My Summer’ish European Experience: Beaujolais wine region to Monaco


By Liso Donaldson    16-Jul-2013 12:28 UTC+02:00
Contiki’s Chateau De Cruix

Contiki’s Chateau De Cruix

The best recipe for a deliciously decadent death by France cake is three main ingredients: The Eiffel tower, Escargot and champagne, in that order. As no true trip to the land of French romance is complete without many flutes or make those bottles of wine we found ourselves on our second drive day to the Beaujolais wine region of France which is a drive day for those that are curious of up to 6 hours from Paris.

About two hours into the drive we stopped at the chateau of Fontainebleau one of the largest French royal chateaux. With over 1500 rooms set on 130 acres of parkland and gardens Fontainebleau is the only royal and imperial chateau to have been continuously inhabited for seven centuries. The palace as it is today is the work of many French monarchs building on an early 16th century structure of Francis I. The building is arranged around a series of courtyards. The chateau is now home to a school of art, architecture and music for students from the United States.

Driving to the Beaujolais region after the stop at Fontainebleau took about 3 hours, a drive filled with scenery of vineyards upon vineyards, upon vineyards. The Beaujolais wine region in case not clear by now is a historical province and wine producing region. The region is known internationally for its long tradition of wine making. Almost all of the wine produced in the region is red wine from the gamay grape which has a thin skin and is low in tannins.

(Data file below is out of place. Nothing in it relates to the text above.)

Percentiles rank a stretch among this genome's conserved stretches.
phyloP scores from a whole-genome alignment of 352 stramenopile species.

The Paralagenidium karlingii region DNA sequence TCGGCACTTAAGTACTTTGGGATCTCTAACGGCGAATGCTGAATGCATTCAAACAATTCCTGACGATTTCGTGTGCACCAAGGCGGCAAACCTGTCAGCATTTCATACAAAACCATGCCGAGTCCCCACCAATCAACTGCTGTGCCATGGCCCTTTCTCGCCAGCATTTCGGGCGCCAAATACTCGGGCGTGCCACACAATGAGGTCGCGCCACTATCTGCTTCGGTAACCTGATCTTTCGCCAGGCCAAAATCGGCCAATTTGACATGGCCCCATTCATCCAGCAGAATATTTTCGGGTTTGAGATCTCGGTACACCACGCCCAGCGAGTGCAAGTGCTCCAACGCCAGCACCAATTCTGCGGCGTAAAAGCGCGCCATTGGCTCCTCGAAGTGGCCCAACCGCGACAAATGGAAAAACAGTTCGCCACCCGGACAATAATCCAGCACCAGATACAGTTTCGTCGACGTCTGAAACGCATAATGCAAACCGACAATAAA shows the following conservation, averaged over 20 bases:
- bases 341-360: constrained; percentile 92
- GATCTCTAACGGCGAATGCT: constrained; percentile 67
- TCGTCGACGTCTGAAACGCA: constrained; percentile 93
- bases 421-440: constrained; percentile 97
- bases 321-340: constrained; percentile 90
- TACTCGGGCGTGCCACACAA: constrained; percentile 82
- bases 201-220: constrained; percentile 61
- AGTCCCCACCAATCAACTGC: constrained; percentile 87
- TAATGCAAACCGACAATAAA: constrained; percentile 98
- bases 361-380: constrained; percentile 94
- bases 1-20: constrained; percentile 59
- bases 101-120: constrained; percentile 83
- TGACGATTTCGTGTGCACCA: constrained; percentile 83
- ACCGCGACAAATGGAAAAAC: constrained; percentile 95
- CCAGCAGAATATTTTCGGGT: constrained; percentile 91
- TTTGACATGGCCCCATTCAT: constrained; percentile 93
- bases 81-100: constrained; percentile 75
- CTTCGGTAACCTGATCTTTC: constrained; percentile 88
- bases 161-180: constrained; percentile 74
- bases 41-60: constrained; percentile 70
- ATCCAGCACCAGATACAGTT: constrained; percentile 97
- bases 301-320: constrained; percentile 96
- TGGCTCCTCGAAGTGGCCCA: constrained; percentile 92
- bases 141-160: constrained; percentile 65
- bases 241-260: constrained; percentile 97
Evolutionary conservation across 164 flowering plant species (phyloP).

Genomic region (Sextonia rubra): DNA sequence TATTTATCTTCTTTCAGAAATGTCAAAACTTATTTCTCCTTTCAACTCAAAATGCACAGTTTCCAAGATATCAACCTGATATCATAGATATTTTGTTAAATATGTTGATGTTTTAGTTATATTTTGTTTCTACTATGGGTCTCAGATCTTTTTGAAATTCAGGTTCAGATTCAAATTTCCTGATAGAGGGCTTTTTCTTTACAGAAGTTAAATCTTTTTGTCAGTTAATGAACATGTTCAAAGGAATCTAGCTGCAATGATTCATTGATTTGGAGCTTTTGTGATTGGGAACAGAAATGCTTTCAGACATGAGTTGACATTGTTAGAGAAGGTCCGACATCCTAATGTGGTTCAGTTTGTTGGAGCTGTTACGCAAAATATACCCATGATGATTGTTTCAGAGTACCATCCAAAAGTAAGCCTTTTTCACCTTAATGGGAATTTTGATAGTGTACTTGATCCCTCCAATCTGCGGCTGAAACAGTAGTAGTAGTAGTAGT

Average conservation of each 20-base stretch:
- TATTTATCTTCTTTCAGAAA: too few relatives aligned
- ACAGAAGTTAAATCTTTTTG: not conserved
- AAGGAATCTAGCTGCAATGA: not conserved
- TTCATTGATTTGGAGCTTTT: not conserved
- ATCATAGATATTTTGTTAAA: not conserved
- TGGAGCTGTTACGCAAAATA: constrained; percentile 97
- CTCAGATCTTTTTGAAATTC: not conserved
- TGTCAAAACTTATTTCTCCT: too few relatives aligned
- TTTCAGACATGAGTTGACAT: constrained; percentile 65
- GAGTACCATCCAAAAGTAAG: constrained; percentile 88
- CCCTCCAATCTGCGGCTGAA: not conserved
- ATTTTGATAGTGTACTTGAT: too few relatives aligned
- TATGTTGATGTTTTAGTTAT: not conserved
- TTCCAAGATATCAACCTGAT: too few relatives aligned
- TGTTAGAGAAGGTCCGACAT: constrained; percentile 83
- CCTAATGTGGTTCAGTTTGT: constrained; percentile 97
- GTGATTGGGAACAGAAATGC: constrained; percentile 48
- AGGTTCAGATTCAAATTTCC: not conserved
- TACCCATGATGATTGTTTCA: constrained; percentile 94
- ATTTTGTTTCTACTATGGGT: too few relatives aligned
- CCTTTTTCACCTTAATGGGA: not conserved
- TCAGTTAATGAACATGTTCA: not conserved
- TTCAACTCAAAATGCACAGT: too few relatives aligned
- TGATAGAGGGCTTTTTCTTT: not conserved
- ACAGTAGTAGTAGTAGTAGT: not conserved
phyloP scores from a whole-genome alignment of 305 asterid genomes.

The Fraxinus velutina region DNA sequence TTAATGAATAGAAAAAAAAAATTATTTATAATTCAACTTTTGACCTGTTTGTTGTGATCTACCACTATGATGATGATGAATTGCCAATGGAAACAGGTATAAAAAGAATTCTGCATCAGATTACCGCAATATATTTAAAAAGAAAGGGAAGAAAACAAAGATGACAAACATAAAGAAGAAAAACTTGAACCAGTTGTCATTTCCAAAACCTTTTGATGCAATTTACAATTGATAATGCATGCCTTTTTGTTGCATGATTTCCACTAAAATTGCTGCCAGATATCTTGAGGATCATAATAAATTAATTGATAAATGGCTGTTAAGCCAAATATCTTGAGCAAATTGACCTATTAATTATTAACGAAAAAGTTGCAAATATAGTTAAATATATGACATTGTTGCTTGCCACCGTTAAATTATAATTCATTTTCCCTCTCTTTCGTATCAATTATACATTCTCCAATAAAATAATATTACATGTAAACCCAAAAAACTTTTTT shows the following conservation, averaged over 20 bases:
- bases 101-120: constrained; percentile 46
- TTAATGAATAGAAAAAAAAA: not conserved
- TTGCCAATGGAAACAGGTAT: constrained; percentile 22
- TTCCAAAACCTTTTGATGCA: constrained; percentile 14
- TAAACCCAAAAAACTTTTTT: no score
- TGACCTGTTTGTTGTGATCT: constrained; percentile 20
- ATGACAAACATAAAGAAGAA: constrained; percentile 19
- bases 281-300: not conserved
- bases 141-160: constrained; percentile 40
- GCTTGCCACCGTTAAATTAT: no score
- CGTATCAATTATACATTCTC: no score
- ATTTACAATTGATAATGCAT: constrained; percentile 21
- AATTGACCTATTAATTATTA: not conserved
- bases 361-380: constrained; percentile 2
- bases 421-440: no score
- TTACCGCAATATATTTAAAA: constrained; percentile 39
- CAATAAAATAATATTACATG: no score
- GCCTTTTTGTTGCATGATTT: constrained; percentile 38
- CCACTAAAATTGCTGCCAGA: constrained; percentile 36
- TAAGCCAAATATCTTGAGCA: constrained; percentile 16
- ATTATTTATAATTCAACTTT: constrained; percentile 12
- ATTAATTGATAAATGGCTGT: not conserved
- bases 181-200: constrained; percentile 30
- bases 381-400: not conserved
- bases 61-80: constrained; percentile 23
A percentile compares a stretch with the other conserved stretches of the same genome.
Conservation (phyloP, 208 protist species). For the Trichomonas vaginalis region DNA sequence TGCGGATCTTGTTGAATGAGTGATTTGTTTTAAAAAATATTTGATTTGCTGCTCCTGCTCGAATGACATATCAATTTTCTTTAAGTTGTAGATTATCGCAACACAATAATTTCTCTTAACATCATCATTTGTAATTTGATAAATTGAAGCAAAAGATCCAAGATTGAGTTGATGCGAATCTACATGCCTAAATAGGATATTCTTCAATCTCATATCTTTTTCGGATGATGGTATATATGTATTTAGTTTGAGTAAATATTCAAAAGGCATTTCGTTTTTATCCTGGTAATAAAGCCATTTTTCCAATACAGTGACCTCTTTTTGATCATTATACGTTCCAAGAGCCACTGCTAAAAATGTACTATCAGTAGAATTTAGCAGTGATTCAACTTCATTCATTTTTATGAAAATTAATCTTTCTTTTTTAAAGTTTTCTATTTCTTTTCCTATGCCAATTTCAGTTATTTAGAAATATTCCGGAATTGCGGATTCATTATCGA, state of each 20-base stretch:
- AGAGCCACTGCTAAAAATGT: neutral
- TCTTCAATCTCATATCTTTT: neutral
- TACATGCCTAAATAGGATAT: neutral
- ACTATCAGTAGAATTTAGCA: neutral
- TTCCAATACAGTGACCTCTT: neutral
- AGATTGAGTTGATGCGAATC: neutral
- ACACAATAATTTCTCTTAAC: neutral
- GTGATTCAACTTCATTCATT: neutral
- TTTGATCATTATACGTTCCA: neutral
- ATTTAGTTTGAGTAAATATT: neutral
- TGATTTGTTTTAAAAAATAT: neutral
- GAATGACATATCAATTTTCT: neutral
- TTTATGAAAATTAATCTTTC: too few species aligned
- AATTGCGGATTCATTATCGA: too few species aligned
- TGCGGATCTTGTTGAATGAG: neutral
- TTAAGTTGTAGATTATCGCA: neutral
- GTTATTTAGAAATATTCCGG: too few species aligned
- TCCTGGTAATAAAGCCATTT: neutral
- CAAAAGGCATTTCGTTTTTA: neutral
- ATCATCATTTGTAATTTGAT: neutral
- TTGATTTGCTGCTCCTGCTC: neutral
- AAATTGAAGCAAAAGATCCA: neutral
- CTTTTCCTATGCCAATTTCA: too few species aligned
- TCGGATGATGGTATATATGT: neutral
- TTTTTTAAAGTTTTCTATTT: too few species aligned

Our accommodation for the second leg of our France journey was at Contiki’s own chateau; Chateau De Cruix for two nights where we were able to get to know each other better over  plenty of wine and cheese. The first night there we had one of our official Contiki parties which was in the basement of the chateau which had been converted into a night club. The next day was a day that included a scenic but very very long hike up to a view point they call “The Top of the World’ needless to say I was the last one to make it up to the view point out of breath and somewhat slightly frazzled and cursing all of the previous nights debauchery however once up there socking up the sun and eating our picnic basket full of fresh French food it made the killer hike all the more worth it.

After two glorious days in the Beaujolais region it was time for an 8am departure to the French Riviera. We travelled for the entire day, until we reached Antibes which lies on the Mediterranean in the Côte d’Azur, located between Cannes and Nice which was where we were staying for the duration of our Florence leg. We had a quick turn over at the hotel just enough time to make yourself look fabulous and then we were off for the night to the country of Monaco.

With an area of 2.02 km2 and a population of 36,371 Monaco is the second smallest city after the Vatican City and the most densely populated country in the world. Monaco has a land border of only 4.4 km , a coastline of 4.1 km , and a width that varies between 1,700 and 349m.

Economic development was spurred in the late 19th century with a railway to France, and the opening of the first casino, Monte Carlo. Since then, the principality’s mild climate, splendid scenery, and gambling facilities have made Monaco world-famous as a tourist and recreation centre for the rich and famous.

A night in Monaco, it’s a tough life but somebody had to do it!


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